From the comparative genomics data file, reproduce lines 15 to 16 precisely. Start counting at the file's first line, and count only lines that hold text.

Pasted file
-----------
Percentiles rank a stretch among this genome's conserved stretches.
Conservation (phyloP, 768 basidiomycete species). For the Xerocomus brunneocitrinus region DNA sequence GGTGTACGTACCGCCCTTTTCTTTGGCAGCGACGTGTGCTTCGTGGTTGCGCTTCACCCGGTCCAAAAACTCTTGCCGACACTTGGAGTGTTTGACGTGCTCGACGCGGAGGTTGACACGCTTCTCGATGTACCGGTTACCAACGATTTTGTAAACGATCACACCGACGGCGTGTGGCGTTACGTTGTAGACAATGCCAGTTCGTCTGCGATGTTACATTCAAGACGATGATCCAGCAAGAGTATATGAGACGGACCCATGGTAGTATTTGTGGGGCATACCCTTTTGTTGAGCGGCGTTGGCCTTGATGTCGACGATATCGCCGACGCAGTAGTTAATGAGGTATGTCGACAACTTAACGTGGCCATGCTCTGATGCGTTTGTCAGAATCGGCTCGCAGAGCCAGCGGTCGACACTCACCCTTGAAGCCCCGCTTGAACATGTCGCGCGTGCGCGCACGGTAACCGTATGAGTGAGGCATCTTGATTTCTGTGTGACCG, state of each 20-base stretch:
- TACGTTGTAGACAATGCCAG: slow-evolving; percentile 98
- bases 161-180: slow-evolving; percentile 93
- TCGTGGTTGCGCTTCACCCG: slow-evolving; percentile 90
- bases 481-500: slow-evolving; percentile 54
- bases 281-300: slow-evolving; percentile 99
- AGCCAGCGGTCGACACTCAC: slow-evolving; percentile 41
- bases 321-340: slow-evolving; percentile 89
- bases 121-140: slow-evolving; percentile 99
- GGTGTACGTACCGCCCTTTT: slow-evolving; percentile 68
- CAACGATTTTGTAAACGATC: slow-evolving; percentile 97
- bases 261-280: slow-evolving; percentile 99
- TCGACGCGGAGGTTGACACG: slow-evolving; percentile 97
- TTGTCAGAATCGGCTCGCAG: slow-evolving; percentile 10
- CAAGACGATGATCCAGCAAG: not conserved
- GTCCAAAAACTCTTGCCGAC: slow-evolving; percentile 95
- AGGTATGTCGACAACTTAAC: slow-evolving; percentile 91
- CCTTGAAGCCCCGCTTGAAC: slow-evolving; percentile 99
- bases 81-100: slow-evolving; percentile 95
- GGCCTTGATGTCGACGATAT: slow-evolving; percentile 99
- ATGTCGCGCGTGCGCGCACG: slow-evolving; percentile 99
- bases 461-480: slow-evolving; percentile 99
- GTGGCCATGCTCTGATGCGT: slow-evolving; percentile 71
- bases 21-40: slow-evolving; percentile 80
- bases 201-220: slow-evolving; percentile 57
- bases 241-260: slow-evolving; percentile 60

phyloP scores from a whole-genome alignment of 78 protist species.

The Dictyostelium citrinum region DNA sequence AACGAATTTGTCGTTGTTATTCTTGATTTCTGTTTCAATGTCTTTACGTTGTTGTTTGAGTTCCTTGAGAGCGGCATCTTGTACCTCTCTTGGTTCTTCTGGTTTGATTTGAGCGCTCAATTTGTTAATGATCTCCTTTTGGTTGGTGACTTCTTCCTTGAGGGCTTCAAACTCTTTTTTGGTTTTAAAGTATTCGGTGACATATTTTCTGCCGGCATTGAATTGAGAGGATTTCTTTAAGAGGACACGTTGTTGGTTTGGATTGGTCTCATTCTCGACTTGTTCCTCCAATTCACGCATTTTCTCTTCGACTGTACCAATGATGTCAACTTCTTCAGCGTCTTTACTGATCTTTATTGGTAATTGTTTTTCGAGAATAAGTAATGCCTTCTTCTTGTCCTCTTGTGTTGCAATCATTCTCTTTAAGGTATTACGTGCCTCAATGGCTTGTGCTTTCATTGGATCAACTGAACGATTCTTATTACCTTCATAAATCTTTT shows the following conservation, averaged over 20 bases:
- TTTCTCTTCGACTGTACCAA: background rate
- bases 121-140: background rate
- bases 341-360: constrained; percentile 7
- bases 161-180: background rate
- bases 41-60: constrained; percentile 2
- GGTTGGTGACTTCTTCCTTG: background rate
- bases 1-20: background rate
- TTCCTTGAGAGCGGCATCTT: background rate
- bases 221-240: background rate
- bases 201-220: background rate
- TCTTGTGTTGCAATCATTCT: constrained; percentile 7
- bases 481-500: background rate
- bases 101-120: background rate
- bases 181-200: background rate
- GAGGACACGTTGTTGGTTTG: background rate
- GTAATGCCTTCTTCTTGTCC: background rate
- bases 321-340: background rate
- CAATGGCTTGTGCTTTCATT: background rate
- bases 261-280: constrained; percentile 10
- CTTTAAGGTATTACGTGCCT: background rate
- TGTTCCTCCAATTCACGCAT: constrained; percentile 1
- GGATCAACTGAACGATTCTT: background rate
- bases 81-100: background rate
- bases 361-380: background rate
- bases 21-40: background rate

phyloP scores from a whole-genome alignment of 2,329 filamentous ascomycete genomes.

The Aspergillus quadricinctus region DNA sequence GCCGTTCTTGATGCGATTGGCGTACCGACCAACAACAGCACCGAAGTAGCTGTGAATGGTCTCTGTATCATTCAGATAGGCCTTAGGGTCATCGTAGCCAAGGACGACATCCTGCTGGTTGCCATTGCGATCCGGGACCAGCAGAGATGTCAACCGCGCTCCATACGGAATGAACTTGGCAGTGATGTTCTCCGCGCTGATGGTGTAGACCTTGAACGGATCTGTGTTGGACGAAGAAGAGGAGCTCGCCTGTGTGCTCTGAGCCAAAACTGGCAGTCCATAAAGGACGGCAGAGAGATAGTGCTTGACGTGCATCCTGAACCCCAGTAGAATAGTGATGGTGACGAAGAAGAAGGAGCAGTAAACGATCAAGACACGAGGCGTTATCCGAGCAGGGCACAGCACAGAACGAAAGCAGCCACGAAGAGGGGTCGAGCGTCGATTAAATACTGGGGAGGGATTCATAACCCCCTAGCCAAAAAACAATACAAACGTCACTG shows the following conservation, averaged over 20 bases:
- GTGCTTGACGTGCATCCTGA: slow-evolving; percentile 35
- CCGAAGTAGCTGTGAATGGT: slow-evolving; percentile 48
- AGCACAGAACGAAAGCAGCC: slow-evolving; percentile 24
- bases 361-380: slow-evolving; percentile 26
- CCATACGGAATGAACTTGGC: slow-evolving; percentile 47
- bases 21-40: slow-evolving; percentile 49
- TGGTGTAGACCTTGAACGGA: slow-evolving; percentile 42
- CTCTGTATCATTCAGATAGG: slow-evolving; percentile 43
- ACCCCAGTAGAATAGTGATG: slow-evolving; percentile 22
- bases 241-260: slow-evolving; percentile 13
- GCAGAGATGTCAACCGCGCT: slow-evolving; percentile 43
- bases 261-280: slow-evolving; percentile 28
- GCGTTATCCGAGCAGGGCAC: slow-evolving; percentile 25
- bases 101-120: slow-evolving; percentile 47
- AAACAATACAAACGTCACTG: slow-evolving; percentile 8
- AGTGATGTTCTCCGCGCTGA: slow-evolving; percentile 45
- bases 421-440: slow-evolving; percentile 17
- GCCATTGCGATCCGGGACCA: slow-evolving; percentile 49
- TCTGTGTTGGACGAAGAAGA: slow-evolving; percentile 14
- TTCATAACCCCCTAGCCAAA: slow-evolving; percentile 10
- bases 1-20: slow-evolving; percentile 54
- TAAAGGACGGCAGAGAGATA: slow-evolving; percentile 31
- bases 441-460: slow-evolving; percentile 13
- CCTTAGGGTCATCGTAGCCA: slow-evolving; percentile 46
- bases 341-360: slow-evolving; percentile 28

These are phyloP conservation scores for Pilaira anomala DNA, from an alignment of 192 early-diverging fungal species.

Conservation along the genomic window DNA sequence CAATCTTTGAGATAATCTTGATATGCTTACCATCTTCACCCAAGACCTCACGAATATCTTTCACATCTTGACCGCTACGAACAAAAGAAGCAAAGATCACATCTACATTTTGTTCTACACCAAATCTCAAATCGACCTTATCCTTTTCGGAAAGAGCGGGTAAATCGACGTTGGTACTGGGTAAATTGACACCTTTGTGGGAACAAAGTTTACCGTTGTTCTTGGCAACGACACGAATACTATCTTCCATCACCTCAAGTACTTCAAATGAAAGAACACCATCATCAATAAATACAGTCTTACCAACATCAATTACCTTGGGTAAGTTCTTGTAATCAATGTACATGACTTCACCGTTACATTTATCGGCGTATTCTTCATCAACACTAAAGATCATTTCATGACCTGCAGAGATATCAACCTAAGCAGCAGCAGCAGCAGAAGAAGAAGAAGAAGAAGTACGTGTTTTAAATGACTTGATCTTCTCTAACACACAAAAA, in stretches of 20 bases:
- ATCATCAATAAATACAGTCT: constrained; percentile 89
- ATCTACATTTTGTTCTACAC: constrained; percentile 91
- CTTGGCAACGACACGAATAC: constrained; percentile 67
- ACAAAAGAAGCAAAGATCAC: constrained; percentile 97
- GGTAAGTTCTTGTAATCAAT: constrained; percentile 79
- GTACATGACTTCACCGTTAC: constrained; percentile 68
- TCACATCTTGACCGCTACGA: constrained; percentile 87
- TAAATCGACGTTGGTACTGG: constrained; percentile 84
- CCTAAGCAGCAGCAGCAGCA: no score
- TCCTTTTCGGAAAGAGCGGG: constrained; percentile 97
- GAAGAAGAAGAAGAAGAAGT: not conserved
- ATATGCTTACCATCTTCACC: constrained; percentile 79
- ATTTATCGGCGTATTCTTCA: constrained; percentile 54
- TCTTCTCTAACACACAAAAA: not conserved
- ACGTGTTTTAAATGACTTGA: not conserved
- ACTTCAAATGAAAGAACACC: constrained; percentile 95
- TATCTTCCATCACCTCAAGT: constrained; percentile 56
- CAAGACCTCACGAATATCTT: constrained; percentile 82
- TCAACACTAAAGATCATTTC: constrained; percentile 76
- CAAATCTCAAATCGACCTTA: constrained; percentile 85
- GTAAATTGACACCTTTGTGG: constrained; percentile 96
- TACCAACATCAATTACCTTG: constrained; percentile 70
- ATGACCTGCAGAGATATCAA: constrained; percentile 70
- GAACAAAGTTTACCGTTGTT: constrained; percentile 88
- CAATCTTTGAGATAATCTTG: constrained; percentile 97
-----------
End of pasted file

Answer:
- TTGTCAGAATCGGCTCGCAG: slow-evolving; percentile 10
- CAAGACGATGATCCAGCAAG: not conserved